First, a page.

I was asked by a reader, when is a good time to start seeds and whether I was too early by starting seeds in January?
I live in the Los Angeles area, and I have noticed over the last several years that the weather warms up in the March time frame. Also, in March, I start seeing Tomato plants (both Cherry and regular) for sale in nurseries in my area, along with other vegetable plants. You can even buy Winter Melon plants for sale at San Gabriel Nursery in March.
So my strategy is to have seedlings ready to transplant outdoors in March. Last Year, I had Cherry Tomato seedlings in the ground by February 21 (see this blog entry), which is a few weeks early. But, I had Cherry Tomatoes ready to eat 3 months later (see this blog entry).
It typically takes about 6 weeks under Grow Lights for my seedlings to be big enough to transplant. So, if I start seeds on January 1, I would have seedlings in mid February. A bit early, but this gives me margin for error. As you see in this blog entry, the Cherry Tomato seeds that I started on January 1, did not germinate and I had to restart new seeds.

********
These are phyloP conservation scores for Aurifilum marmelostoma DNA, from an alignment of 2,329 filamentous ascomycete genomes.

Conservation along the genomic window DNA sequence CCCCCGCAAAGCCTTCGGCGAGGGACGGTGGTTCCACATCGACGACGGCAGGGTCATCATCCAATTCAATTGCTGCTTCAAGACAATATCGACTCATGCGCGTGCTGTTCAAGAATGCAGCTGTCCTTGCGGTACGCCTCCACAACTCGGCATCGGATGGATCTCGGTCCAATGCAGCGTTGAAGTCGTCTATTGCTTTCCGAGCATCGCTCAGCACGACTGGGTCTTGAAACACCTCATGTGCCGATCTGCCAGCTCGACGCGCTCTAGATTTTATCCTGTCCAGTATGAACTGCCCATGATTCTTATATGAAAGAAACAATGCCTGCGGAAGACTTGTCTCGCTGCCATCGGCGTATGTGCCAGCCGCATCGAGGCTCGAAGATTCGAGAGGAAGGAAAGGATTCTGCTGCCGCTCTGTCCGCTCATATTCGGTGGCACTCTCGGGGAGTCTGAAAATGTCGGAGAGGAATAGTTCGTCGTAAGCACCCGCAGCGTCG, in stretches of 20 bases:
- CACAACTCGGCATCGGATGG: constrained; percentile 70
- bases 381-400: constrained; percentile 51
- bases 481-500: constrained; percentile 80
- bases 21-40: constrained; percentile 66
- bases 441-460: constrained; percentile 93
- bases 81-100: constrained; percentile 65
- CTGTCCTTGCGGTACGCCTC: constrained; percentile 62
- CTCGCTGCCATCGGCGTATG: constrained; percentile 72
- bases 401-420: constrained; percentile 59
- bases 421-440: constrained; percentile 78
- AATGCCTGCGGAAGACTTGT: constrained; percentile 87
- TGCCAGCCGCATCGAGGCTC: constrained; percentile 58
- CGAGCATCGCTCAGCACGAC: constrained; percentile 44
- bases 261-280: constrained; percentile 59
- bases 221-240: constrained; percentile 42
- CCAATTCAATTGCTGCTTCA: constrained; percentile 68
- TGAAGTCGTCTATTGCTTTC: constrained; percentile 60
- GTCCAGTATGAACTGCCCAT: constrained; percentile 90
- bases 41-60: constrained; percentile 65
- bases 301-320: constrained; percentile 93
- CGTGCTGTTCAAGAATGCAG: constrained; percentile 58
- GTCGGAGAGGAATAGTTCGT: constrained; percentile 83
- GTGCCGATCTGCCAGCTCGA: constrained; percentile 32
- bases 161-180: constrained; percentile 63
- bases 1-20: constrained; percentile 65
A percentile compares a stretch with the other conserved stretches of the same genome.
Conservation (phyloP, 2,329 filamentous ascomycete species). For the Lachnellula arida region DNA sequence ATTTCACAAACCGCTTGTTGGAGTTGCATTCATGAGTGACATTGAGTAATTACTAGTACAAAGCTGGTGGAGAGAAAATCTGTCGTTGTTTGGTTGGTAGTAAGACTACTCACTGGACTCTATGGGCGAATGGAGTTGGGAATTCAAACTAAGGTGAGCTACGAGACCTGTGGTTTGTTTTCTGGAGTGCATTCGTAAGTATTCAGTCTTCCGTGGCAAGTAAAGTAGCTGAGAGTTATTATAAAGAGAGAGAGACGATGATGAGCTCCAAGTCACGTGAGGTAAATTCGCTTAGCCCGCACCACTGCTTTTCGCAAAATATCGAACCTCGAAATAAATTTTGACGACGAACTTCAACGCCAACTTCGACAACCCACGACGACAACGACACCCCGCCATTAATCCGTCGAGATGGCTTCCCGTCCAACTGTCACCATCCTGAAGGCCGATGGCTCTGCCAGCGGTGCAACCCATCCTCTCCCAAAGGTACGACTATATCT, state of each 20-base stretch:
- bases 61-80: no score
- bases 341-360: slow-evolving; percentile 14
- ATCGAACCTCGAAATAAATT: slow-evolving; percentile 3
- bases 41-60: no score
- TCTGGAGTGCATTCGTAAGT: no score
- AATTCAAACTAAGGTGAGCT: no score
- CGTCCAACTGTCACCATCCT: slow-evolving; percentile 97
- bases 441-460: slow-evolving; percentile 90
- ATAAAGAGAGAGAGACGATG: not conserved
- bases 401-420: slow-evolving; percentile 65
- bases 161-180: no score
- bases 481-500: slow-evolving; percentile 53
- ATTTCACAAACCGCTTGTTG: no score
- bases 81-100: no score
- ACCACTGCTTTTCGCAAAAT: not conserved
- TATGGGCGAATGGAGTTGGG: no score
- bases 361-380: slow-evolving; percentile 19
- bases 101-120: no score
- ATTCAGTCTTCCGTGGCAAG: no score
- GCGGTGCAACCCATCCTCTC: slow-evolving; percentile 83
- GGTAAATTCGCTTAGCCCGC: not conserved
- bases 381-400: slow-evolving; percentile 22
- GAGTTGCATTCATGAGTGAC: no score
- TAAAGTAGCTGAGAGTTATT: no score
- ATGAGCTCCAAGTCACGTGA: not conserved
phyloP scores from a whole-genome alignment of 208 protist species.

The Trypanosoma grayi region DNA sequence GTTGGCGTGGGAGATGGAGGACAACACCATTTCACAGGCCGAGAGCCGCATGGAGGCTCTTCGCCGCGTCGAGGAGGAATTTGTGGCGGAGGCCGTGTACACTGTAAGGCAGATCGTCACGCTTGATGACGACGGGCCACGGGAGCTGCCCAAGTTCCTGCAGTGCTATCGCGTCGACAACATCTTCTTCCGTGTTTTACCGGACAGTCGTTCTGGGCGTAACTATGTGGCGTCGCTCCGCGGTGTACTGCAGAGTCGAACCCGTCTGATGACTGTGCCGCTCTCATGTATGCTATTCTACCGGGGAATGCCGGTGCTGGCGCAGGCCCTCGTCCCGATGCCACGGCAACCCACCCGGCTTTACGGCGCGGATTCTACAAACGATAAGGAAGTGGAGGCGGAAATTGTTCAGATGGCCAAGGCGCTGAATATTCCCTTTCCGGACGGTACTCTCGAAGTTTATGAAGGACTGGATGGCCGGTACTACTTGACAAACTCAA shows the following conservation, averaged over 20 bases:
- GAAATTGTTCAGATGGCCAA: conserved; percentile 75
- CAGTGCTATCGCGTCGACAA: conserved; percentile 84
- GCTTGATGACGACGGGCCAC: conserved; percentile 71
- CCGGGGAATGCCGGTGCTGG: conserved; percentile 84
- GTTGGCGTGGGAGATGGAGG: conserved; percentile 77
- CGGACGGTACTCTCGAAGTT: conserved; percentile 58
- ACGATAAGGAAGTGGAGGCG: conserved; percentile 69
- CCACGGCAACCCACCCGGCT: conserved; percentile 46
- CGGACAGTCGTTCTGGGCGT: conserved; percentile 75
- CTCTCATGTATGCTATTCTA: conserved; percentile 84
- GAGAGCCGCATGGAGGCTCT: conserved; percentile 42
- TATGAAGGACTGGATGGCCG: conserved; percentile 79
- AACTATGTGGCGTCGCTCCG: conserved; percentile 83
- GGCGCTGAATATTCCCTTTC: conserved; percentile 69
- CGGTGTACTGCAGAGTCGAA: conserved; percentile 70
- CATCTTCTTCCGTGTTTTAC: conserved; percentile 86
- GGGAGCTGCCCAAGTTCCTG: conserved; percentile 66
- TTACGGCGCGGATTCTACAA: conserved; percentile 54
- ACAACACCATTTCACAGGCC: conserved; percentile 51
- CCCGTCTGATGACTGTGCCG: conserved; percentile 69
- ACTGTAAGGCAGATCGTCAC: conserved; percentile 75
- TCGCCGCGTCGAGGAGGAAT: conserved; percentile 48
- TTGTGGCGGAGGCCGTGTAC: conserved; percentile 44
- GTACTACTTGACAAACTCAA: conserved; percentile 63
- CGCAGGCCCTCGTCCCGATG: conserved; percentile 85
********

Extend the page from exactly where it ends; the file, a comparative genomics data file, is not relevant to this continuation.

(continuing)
If you don't have Grow Lights, you can start seeds on a windowsill that faces the Sun most of the day. The most important thing is that the seeds stay warm. Most seeds need to be in soil that is around 75 degrees F in order to germinate. You can buy a heating mat, if you have trouble keeping your potting mix at the right temperature.
I find that if I keep my seeds starting kits right under my Grow Lights, the heat from the Grow Lights is sufficient to warm up the soil.